Maoists take the river route
Besides employing their feared guerilla forces, Maoists are now taking a new route to carry out their activities: down the river.
One of the most-feared Maoist strongholds is the area where Malkangiri district in Orissa meets the Bastar area of Chhattisgarh and Khammam district of Andhra Pradesh. Malkangiri is separated from Andhra by the Sileru river and from Chhattisgarh by the Saberi river. This is where Maoists have started raising a boat wing to facilitate faster movement of armed fighters, cadres and weapons. Besides the Sileru and Saberi, there is another inter-state river, the Mahendrataneya, between Orissa and Andhra.
“Maoists are now using boats to come to Orissa, especially from Chhattisgarh. They have their own boats but rely on local boatmen. We have already had a few encounters with them,” said S.K. Nath, DIG of the southwestern range. “They are using inflatable boats which are easy to use. We seized a motor recently which was attached to an inflatable boat,” said Malkangiri SP Satish K. Gajbhiye. The exact number of boats in the Maoists’ possession is difficult to ascertain, but the number of motor-driven inflatable boats is rising steadily, officials said.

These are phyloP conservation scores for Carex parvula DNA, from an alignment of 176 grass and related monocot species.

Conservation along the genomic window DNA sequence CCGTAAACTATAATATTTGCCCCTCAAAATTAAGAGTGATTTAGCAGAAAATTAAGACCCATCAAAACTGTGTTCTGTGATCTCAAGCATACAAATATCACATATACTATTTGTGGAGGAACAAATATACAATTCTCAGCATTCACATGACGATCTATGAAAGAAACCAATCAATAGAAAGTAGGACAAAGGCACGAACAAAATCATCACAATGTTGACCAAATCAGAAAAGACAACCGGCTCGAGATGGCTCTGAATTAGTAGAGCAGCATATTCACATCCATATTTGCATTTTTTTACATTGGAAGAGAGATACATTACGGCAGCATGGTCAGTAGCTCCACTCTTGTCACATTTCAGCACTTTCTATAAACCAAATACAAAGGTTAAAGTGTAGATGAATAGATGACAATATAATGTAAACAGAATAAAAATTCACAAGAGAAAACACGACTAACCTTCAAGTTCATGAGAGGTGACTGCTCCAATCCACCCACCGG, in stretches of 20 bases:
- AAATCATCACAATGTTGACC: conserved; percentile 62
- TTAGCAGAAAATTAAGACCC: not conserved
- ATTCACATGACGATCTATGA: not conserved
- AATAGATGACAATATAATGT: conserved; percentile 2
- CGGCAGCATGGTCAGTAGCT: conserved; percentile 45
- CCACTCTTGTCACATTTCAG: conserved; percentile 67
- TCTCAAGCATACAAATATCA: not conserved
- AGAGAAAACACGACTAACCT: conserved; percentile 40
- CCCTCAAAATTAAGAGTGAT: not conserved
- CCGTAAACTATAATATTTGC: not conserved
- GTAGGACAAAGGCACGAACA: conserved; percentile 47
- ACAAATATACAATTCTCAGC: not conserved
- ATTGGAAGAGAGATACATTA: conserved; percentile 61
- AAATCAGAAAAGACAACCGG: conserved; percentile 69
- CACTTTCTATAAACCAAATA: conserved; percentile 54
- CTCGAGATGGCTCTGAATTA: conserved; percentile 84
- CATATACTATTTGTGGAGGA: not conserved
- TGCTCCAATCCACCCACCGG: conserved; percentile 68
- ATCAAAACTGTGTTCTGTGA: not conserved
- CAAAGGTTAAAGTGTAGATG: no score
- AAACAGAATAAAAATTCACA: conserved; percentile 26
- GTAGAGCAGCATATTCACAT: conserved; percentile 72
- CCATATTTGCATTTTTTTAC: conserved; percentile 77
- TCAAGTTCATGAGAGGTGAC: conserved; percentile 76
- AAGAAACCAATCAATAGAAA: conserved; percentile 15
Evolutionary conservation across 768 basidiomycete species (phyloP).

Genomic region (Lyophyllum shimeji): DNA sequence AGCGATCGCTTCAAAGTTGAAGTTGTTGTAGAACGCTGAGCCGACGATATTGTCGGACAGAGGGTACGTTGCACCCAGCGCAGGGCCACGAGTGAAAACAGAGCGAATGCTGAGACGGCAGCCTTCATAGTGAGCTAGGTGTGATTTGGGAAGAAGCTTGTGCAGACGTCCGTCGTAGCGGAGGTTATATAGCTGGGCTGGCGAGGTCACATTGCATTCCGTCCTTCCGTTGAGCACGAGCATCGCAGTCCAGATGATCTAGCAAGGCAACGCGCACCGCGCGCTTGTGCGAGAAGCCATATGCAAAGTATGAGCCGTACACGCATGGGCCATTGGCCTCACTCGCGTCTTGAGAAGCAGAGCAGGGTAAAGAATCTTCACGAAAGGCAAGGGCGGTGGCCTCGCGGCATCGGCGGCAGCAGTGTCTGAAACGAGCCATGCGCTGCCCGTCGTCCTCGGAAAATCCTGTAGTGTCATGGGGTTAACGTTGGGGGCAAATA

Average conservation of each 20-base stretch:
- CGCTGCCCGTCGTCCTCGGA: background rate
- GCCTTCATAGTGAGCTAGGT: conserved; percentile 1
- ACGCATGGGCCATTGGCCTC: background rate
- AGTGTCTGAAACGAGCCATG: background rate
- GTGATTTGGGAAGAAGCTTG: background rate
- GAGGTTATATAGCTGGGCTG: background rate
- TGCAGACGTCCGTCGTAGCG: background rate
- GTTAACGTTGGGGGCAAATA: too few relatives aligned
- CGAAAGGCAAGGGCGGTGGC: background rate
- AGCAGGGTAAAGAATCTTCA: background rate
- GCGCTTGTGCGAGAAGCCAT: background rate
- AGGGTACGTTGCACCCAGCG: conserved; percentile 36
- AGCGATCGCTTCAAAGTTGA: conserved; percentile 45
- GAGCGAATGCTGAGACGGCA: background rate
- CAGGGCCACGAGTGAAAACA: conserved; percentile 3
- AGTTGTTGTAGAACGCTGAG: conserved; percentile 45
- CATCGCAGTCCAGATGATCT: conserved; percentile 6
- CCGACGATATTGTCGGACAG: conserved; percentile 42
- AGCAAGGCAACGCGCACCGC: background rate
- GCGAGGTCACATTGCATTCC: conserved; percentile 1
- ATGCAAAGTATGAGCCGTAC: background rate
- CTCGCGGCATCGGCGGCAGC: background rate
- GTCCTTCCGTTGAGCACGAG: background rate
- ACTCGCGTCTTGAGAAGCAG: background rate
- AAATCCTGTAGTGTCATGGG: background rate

There are two reasons why Maoists are using the river route. First, tendering process has begun for the 2,215-km long Vijaywada-Ranchi highway, which will pass through 12 Naxal-affected districts of Orissa. The highway, said officials, will facilitate anti-Naxal operations. It will also help security forces carry out joint inter-state operations against the Left-wing ultras in Andhra, Orissa and Jharkhand. The second reason, officials said, is that a boat wing would give Maoists more options during the monsoon, when they normally lie low.